Themes and Meanings

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Last Updated on May 7, 2015, by eNotes Editorial. Word Count: 448

Storm is an intimate study of human loneliness and solitude. In the play, August Strindberg universalizes and objectifies what is essentially autobiographical material. The Gentleman, for example, defends the attitude of resignation that Strindberg himself suffered during a difficult period following his divorce. The Gentleman insists that one can find...

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Storm is an intimate study of human loneliness and solitude. In the play, August Strindberg universalizes and objectifies what is essentially autobiographical material. The Gentleman, for example, defends the attitude of resignation that Strindberg himself suffered during a difficult period following his divorce. The Gentleman insists that one can find peace only by isolating oneself from others and their oppressive passions. He resorts to living in and for his happy memories of his former wife and child. He has, in effect, engineered calm weather for himself. Even his relationships with Louise and Karl Fredrik are aloof and detached.

The “stormy weather” of the title is represented by Gerda, Fischer, and Anne-Charlotte. These new tenants—associated with heat lightning throughout the play—disturb the Gentleman’s tranquillity and upset his plan for a peaceful old age. However, they also serve to resolve some loose ends: The Gentleman’s suppressed emotions about Gerda and Karl Fredrik finally emerge. Rage, it seems, simmers beneath his calm facade; thus, as Louise recognizes, he is not as free as he thinks. Genuine freedom would mean release from the past rather than imprisonment within it.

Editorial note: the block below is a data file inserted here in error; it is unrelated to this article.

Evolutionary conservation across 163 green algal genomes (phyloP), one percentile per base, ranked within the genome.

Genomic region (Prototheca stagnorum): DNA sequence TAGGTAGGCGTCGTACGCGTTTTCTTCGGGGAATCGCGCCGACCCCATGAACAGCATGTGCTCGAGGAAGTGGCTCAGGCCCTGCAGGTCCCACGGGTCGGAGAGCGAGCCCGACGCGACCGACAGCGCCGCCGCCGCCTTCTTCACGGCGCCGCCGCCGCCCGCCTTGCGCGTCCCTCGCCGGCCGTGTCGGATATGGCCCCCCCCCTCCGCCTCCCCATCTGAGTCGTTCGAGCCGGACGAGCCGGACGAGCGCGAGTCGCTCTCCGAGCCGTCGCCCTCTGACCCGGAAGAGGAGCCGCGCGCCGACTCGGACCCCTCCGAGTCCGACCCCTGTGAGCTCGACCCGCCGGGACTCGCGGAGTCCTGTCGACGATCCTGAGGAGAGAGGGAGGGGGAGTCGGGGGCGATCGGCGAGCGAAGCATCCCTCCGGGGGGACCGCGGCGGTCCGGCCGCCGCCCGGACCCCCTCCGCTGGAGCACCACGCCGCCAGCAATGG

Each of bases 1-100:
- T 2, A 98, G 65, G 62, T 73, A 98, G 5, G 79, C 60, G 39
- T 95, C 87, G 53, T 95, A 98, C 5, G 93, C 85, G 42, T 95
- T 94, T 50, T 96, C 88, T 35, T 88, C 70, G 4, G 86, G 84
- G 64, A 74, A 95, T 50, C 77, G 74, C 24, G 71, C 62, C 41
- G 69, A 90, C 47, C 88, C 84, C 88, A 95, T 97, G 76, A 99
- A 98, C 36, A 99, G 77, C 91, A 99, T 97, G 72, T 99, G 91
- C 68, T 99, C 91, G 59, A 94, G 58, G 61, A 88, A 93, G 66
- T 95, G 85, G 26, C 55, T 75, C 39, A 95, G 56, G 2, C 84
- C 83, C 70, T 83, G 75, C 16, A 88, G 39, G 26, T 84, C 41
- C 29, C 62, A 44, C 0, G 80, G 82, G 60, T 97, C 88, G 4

Ironically, Gerda’s reappearance liberates the Gentleman from his fossilized memories and ghosts. Strindberg leaves the matter of who abandoned whom unclear. Gerda apparently left her husband—and took Anne-Charlotte with her—only after he had in effect abandoned her by “setting her free.” For five years he has remained alone in the apartment where his family once resided. He has converted it into a kind of shrine, which Karl Fredrik and Louise find unhealthy. When he meets Gerda again, he finds her so changed that she almost seems to be a complete stranger. He is not interested in restoring his father/daughter relationship with Anne-Charlotte, since he believes that the child’s mind has been poisoned against him. It is impossible, he contends, to start over again at his age.

The Gentleman’s feeling of betrayal by Karl Fredrik also surfaces during this spell of stormy weather. He accuses his brother of conspiring with Gerda, of taking sides with an enemy who has maligned him. He concludes that Gerda, Karl Fredrik, and others who defected from his life could not bear his independence from the common conventions and mores of bourgeois society. His sole option has been to withdraw from entangling alliances which, he concludes, lead only to grief.

Once the storm has passed, the Gentleman feels only relief; he refuses to become a part of Gerda’s and Anne-Charlotte’s lives. His peace is restored. Indeed, he plans to move out of the Silent House—which can be taken as a premonition or foreshadowing of his death.

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Characters